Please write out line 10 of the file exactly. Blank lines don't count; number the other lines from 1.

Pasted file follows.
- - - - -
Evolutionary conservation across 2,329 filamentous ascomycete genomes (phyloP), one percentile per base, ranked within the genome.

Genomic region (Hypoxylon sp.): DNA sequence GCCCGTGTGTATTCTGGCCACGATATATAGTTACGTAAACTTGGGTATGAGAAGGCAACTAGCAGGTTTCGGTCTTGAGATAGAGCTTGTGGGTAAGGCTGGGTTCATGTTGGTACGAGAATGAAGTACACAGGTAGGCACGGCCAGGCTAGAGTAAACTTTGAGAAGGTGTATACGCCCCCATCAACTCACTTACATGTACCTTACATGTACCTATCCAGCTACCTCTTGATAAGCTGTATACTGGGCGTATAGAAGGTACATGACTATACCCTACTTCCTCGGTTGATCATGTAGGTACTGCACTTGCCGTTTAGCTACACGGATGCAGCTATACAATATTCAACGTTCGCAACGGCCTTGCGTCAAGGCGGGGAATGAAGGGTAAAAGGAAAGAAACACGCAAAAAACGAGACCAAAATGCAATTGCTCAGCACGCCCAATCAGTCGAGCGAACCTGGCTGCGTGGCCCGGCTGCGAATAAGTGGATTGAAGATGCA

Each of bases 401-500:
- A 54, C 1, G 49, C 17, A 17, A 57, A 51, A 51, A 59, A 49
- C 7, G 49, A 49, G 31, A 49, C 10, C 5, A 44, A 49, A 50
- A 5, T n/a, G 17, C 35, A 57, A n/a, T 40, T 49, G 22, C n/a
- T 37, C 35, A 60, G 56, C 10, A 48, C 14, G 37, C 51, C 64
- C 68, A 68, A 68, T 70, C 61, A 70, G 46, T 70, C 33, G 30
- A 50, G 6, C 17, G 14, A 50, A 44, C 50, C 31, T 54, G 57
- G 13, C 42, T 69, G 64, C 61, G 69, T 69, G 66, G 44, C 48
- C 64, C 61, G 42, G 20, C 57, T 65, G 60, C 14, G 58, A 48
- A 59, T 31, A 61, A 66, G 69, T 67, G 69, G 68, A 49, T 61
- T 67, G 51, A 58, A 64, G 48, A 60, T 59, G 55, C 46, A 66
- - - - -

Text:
- G 13, C 42, T 69, G 64, C 61, G 69, T 69, G 66, G 44, C 48